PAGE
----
“Our private prayer is meant to mirror the public prayer of the Church—the liturgy. In the first part of the Mass, our prayer is devoted to listening to God’s Word: the Liturgy of the Word. In the second half of the Mass, we participate in the most beautiful prayer of thanksgiving: the Liturgy of the Eucharist. Sandwiched cozily in between listening to Scripture and giving thanks, we lift up our petitions to God, what we call the Prayers of the Faithful. But here’s the thing about our petitions: they make up a mere fraction of the entirety of the liturgy. Almost all of the Mass, we are listening to God and giving thanks and praise to God, and for just a few brief moments, we are telling Him what we need.”
Today we celebrate the birth of John the Baptist, the great herald of the Gospel, preparing the way for Christ. John recognized his mission from God to point to the son of God and the coming of the Kingdom, and he lived that vocation with great passion…even unto death. His attitude toward Christ is summed up in his beautiful words:
“He must increase; I must decrease.” (John 3:30)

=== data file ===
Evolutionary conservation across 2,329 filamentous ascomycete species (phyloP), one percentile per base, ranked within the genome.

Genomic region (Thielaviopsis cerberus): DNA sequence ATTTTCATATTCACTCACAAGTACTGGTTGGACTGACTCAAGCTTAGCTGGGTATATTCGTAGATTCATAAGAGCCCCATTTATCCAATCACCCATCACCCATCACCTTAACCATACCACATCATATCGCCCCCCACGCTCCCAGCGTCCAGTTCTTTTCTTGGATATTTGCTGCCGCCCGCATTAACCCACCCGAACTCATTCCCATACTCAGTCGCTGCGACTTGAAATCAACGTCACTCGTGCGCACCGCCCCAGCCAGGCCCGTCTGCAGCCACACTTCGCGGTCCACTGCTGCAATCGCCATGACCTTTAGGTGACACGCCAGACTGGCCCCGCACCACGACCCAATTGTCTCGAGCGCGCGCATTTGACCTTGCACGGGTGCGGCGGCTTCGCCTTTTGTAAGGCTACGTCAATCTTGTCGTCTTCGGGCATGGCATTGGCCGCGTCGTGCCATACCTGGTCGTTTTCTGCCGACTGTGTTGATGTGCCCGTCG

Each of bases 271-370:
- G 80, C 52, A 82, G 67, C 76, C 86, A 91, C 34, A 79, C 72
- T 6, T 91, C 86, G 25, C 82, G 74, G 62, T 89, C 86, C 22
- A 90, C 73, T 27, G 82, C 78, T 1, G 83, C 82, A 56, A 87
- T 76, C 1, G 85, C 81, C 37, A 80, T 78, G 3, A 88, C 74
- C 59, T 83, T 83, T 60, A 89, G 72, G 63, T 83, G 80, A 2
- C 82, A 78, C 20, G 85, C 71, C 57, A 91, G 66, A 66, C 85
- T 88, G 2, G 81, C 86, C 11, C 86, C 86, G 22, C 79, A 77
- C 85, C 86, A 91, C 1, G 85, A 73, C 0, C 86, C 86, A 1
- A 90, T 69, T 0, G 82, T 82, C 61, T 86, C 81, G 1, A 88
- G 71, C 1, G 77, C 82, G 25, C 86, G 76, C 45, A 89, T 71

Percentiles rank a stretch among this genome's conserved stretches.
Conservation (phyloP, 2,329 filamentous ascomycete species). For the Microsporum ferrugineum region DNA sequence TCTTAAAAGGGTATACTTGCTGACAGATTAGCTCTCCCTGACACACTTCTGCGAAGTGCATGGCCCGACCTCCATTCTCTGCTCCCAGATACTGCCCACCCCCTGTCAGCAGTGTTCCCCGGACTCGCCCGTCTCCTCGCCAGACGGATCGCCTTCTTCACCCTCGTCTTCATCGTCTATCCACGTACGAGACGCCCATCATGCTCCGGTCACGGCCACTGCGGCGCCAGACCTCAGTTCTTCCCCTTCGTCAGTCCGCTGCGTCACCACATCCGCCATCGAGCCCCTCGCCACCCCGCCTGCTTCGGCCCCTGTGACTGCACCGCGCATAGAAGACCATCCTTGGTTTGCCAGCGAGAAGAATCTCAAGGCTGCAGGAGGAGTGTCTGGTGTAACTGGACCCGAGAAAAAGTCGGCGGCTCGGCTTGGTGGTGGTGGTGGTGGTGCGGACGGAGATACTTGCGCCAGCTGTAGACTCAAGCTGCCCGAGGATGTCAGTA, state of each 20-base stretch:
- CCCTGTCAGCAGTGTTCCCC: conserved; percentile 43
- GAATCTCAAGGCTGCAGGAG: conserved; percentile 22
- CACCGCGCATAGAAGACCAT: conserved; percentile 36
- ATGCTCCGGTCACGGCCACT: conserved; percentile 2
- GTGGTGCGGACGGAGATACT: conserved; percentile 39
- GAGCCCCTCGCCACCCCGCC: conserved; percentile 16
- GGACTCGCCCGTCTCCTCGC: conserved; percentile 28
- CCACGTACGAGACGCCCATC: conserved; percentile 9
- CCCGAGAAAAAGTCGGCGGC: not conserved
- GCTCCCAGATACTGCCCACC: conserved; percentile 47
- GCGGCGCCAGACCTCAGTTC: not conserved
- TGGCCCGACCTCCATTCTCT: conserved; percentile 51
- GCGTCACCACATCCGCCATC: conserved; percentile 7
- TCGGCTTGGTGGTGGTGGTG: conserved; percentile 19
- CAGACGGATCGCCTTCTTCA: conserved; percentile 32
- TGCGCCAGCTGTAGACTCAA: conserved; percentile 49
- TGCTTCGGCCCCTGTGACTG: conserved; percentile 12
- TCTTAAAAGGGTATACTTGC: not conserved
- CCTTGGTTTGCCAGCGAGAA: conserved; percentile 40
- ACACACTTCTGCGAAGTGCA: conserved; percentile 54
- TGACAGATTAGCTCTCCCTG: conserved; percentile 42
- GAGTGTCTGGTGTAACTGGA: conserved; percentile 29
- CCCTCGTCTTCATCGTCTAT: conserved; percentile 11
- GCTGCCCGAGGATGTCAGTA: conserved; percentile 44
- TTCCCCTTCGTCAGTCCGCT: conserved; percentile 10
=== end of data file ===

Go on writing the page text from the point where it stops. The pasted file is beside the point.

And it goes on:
We can all learn from John and point others toward Christ every day of our lives. How can you bring the Good News to people in your life today and this week?
Blessed John XXIII is perhaps most well known for his convening of the Second Vatican Council. He was a humble man, passionate about bringing the Church to understand the Gospel better.
“Mother and Teacher of all nations—such is the Catholic Church in the mind of her Founder, Jesus Christ; to hold the world in an embrace of love, that men, in every age, should find in her their own completeness in a higher order of living, and their ultimate salvation.” -Blessed John XXIII, Mater et Magistra (Mother and Teacher)
Today we celebrate the feast of the conversion of the great “apostle to the Gentiles.” After his conversion, St. Paul spread the Gospel fervently and with tremendous love for the Lord about whom he preached.
Read about the conversion of this great saint here.
St. Paul, great evangelist and example of God’s mercy, pray for us!
Looking for a GREAT Christmas gift idea? Check out this fabulous new Catholic commentary on the Gospel of Matthew by Edward Sri and Curtis Mitch. This new book is the perfect companion to your Scripture reading.
Today is the Feast of St. Matthew, tax collector turned apostle of Christ. In his Gospel, we read: “…’Why does your teacher eat with tax collectors and sinners?’ But when he heard it, he said, ‘Those who are well have no need of a physician, but the sick.'” (Matthew 9:11-12)